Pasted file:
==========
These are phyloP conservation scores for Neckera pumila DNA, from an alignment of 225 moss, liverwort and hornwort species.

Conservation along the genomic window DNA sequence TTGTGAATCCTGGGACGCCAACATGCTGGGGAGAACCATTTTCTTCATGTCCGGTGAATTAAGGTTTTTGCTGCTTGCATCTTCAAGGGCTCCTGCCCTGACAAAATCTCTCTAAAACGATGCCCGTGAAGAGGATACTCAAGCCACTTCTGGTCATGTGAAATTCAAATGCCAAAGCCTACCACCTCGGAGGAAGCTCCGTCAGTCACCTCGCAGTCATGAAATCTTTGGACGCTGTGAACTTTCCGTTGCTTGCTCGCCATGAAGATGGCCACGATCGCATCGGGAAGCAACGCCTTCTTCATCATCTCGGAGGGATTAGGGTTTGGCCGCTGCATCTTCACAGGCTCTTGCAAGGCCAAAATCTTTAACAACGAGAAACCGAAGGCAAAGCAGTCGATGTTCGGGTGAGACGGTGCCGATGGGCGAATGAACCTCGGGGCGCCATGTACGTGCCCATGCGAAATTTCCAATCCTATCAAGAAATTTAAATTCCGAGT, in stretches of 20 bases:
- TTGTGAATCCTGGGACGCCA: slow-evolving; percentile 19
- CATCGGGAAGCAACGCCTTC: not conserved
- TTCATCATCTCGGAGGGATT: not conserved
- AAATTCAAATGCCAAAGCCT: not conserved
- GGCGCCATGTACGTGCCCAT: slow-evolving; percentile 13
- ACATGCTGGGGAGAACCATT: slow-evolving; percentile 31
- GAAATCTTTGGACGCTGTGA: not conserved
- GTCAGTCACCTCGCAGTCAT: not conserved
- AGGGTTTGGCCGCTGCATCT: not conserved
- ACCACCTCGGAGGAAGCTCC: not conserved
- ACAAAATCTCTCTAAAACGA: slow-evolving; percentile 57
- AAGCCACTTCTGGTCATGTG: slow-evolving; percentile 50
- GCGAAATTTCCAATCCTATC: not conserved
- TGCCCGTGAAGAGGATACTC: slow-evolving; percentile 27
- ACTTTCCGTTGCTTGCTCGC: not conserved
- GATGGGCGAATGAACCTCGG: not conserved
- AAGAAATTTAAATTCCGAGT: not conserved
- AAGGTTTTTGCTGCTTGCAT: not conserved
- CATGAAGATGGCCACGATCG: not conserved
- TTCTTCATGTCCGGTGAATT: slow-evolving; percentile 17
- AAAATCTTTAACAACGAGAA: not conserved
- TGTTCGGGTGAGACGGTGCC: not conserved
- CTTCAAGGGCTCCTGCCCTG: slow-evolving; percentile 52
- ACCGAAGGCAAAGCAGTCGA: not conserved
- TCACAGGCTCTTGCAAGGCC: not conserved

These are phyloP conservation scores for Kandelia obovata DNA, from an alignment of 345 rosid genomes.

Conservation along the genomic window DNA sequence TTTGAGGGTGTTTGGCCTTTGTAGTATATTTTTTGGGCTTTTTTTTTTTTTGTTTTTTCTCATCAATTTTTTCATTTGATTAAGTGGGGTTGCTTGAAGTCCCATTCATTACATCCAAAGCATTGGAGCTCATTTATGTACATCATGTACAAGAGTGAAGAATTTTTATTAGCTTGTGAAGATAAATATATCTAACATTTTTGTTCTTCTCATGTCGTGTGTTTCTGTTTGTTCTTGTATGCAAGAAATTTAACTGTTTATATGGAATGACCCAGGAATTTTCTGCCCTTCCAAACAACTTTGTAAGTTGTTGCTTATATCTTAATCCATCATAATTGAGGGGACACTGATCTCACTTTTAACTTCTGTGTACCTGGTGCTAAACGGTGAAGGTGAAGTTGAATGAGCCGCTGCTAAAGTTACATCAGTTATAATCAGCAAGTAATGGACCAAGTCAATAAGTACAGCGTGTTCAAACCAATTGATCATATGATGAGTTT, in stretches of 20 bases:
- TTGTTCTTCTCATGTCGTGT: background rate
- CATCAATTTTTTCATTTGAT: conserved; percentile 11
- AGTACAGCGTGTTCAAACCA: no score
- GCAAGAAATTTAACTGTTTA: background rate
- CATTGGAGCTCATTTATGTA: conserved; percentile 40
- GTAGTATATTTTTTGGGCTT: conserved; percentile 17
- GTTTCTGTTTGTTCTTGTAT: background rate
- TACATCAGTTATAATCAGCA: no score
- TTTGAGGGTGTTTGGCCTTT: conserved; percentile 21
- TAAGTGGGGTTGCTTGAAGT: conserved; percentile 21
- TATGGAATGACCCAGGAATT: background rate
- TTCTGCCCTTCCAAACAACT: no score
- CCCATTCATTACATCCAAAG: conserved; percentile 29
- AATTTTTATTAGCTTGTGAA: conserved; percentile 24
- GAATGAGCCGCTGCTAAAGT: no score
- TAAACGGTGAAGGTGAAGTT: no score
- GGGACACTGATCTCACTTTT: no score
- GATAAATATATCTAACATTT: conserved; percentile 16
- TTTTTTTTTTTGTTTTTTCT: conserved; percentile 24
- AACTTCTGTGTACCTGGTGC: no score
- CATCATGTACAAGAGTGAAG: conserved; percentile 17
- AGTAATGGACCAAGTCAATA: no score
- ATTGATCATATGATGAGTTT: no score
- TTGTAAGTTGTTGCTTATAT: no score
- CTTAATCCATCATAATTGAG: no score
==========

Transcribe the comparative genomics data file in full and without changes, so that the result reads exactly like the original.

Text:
These are phyloP conservation scores for Neckera pumila DNA, from an alignment of 225 moss, liverwort and hornwort species.

Conservation along the genomic window DNA sequence TTGTGAATCCTGGGACGCCAACATGCTGGGGAGAACCATTTTCTTCATGTCCGGTGAATTAAGGTTTTTGCTGCTTGCATCTTCAAGGGCTCCTGCCCTGACAAAATCTCTCTAAAACGATGCCCGTGAAGAGGATACTCAAGCCACTTCTGGTCATGTGAAATTCAAATGCCAAAGCCTACCACCTCGGAGGAAGCTCCGTCAGTCACCTCGCAGTCATGAAATCTTTGGACGCTGTGAACTTTCCGTTGCTTGCTCGCCATGAAGATGGCCACGATCGCATCGGGAAGCAACGCCTTCTTCATCATCTCGGAGGGATTAGGGTTTGGCCGCTGCATCTTCACAGGCTCTTGCAAGGCCAAAATCTTTAACAACGAGAAACCGAAGGCAAAGCAGTCGATGTTCGGGTGAGACGGTGCCGATGGGCGAATGAACCTCGGGGCGCCATGTACGTGCCCATGCGAAATTTCCAATCCTATCAAGAAATTTAAATTCCGAGT, in stretches of 20 bases:
- TTGTGAATCCTGGGACGCCA: slow-evolving; percentile 19
- CATCGGGAAGCAACGCCTTC: not conserved
- TTCATCATCTCGGAGGGATT: not conserved
- AAATTCAAATGCCAAAGCCT: not conserved
- GGCGCCATGTACGTGCCCAT: slow-evolving; percentile 13
- ACATGCTGGGGAGAACCATT: slow-evolving; percentile 31
- GAAATCTTTGGACGCTGTGA: not conserved
- GTCAGTCACCTCGCAGTCAT: not conserved
- AGGGTTTGGCCGCTGCATCT: not conserved
- ACCACCTCGGAGGAAGCTCC: not conserved
- ACAAAATCTCTCTAAAACGA: slow-evolving; percentile 57
- AAGCCACTTCTGGTCATGTG: slow-evolving; percentile 50
- GCGAAATTTCCAATCCTATC: not conserved
- TGCCCGTGAAGAGGATACTC: slow-evolving; percentile 27
- ACTTTCCGTTGCTTGCTCGC: not conserved
- GATGGGCGAATGAACCTCGG: not conserved
- AAGAAATTTAAATTCCGAGT: not conserved
- AAGGTTTTTGCTGCTTGCAT: not conserved
- CATGAAGATGGCCACGATCG: not conserved
- TTCTTCATGTCCGGTGAATT: slow-evolving; percentile 17
- AAAATCTTTAACAACGAGAA: not conserved
- TGTTCGGGTGAGACGGTGCC: not conserved
- CTTCAAGGGCTCCTGCCCTG: slow-evolving; percentile 52
- ACCGAAGGCAAAGCAGTCGA: not conserved
- TCACAGGCTCTTGCAAGGCC: not conserved

These are phyloP conservation scores for Kandelia obovata DNA, from an alignment of 345 rosid genomes.

Conservation along the genomic window DNA sequence TTTGAGGGTGTTTGGCCTTTGTAGTATATTTTTTGGGCTTTTTTTTTTTTTGTTTTTTCTCATCAATTTTTTCATTTGATTAAGTGGGGTTGCTTGAAGTCCCATTCATTACATCCAAAGCATTGGAGCTCATTTATGTACATCATGTACAAGAGTGAAGAATTTTTATTAGCTTGTGAAGATAAATATATCTAACATTTTTGTTCTTCTCATGTCGTGTGTTTCTGTTTGTTCTTGTATGCAAGAAATTTAACTGTTTATATGGAATGACCCAGGAATTTTCTGCCCTTCCAAACAACTTTGTAAGTTGTTGCTTATATCTTAATCCATCATAATTGAGGGGACACTGATCTCACTTTTAACTTCTGTGTACCTGGTGCTAAACGGTGAAGGTGAAGTTGAATGAGCCGCTGCTAAAGTTACATCAGTTATAATCAGCAAGTAATGGACCAAGTCAATAAGTACAGCGTGTTCAAACCAATTGATCATATGATGAGTTT, in stretches of 20 bases:
- TTGTTCTTCTCATGTCGTGT: background rate
- CATCAATTTTTTCATTTGAT: conserved; percentile 11
- AGTACAGCGTGTTCAAACCA: no score
- GCAAGAAATTTAACTGTTTA: background rate
- CATTGGAGCTCATTTATGTA: conserved; percentile 40
- GTAGTATATTTTTTGGGCTT: conserved; percentile 17
- GTTTCTGTTTGTTCTTGTAT: background rate
- TACATCAGTTATAATCAGCA: no score
- TTTGAGGGTGTTTGGCCTTT: conserved; percentile 21
- TAAGTGGGGTTGCTTGAAGT: conserved; percentile 21
- TATGGAATGACCCAGGAATT: background rate
- TTCTGCCCTTCCAAACAACT: no score
- CCCATTCATTACATCCAAAG: conserved; percentile 29
- AATTTTTATTAGCTTGTGAA: conserved; percentile 24
- GAATGAGCCGCTGCTAAAGT: no score
- TAAACGGTGAAGGTGAAGTT: no score
- GGGACACTGATCTCACTTTT: no score
- GATAAATATATCTAACATTT: conserved; percentile 16
- TTTTTTTTTTTGTTTTTTCT: conserved; percentile 24
- AACTTCTGTGTACCTGGTGC: no score
- CATCATGTACAAGAGTGAAG: conserved; percentile 17
- AGTAATGGACCAAGTCAATA: no score
- ATTGATCATATGATGAGTTT: no score
- TTGTAAGTTGTTGCTTATAT: no score
- CTTAATCCATCATAATTGAG: no score